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Members of e-mail lists discussing everything from genealogy and golden retrievers to robots and Ricky Martin have a new information source available within their ONElist community groups.

In addition to posting 28 million messages a day for the 260,000 different free list groups registered at its site, ONElist, Redwood City, Calif., announced today that it was beginning an opt-in e-mail marketing program.

Now in addition to the latest gossip about a pop star or debate over petcare, the service's 8 million members can decide whether they wish to receive promotional information from marketers about goods and services relevant to a variety of list topics.

The company has already seen a substantial increase in response rates to targeted ads attached to the bottom of e-mails before they are distributed to list members.

"This is a powerful way to advertise," said Mark Fletcher, ONElist's 29-year-old founder and VP-technology. "You have the ability to target the advertiser's message."

The move to offer opt-in marketing to advertisers and list members is just the latest step in the creation of a direct e-commerce community for the 2-year-old company, which was listed in April by Media Metrix as the 22nd-largest Web service and No. 230 among the top 500 most-visited sites.


In addition to adding opt-in marketing options to users, Mr. Fletcher soon hopes to establish an e-commerce business enabling list users to simply click on an ad in order to complete a sales transaction.

"We want to provide one-click point-of-purchase through e-mail ads where you click on a link in the e-mail and you have just bought the item," he said. "We can take care of the transaction."

Group purchasing of products by list members would be a natural extension of the e-commerce side of the site, Mr. Fletcher said.

ONElist, which announced a $4 million minority investment from CMGI's @Ventures III and Bertelsmann in January, hopes the active discussion within lists and the substantial growth of communities through word of mouth will help make the opt-in promos successful.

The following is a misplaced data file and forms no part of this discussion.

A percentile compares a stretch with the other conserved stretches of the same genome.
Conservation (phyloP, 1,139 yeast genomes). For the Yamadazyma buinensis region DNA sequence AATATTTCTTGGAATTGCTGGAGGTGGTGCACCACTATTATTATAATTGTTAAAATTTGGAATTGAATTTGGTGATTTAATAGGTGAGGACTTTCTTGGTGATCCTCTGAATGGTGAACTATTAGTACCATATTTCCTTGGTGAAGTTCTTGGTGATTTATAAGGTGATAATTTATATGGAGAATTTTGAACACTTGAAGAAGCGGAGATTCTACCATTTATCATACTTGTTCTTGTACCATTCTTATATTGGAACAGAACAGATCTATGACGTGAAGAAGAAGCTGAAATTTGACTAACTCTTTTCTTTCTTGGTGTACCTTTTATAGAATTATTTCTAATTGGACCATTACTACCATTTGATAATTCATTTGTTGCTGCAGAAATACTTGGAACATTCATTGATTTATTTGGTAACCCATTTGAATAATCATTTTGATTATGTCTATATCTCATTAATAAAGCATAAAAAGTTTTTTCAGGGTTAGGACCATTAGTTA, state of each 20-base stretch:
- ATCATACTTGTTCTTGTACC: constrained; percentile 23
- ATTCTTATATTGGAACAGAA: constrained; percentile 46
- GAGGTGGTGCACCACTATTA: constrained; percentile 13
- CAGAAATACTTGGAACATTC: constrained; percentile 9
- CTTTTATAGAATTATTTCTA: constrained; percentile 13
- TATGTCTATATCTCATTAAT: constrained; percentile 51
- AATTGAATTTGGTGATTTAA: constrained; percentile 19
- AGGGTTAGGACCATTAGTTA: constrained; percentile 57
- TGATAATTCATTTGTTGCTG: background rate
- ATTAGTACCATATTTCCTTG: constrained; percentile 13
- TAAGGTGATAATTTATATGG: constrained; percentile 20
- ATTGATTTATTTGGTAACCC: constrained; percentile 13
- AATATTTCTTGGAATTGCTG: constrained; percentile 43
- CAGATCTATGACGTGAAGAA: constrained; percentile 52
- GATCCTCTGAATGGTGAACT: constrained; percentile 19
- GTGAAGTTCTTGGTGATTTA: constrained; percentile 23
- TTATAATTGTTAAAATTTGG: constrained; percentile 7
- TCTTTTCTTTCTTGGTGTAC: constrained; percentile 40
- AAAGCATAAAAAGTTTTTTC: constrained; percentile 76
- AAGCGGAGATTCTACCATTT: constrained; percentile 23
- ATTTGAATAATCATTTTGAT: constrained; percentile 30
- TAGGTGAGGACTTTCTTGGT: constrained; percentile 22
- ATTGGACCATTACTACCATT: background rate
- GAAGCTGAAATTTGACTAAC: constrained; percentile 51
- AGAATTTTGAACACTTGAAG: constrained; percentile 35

With virtually no outside marketing and an acquisition cost per member of less than 5 cents, ONElist's registered users have ballooned from less than 2 million in January to 8 million today, representing almost 5% of all registered e-mail users. Frank Mara, VP-marketing for ONElist, predicted list users will total 30 million by next year.

ONElist hopes the active discussions will continue among users receiving promotional e-mails to discuss the products and provide word-of-mouth referral to other list members.

"The key on the opt-in is integrating customer referral," Mr. Mara said. "No one has done that."

Marketers interested in choosing a target market for opt-in promotions on ONElist will be guaranteed weekly exposure to inter- ested customers in a chosen category in order to deliver a clear message.

"I don't know anybody who doesn't like opt-in and no one who doesn't like the segmented consumers," Mr. Mara said. "We have membership with interests in entertainment, music, pets, PCs and com- puters, women, travel and leisure."

Ad agency 24/7 Media, New York, is working to promote the new program to current ONElist marketers such as Macy's, Sports Illustrated and WebMD.


In addition to the initial ONElist registration form, there will be several points on the Web site ( where people will have the opportunity to register for the opt-in offers.

As ONElist expands its marketing and e-commerce business it is also developing partnerships with companies such as MindSpring Enterprises to provide community list services to other customers and is in discussions with free e-mail services and Internet portals about future agreements.

Mr. Fletcher said he knew he had a good idea when he established ONElist two years ago from his home, but described his experience as "a non-stop roller-coaster ride upward."

The company's biggest step may come in the next 6 months as ONElist prepares to file an initial public offering.

"The goal is to IPO this thing and make it huge," Mr. Fletcher said. "We're firm

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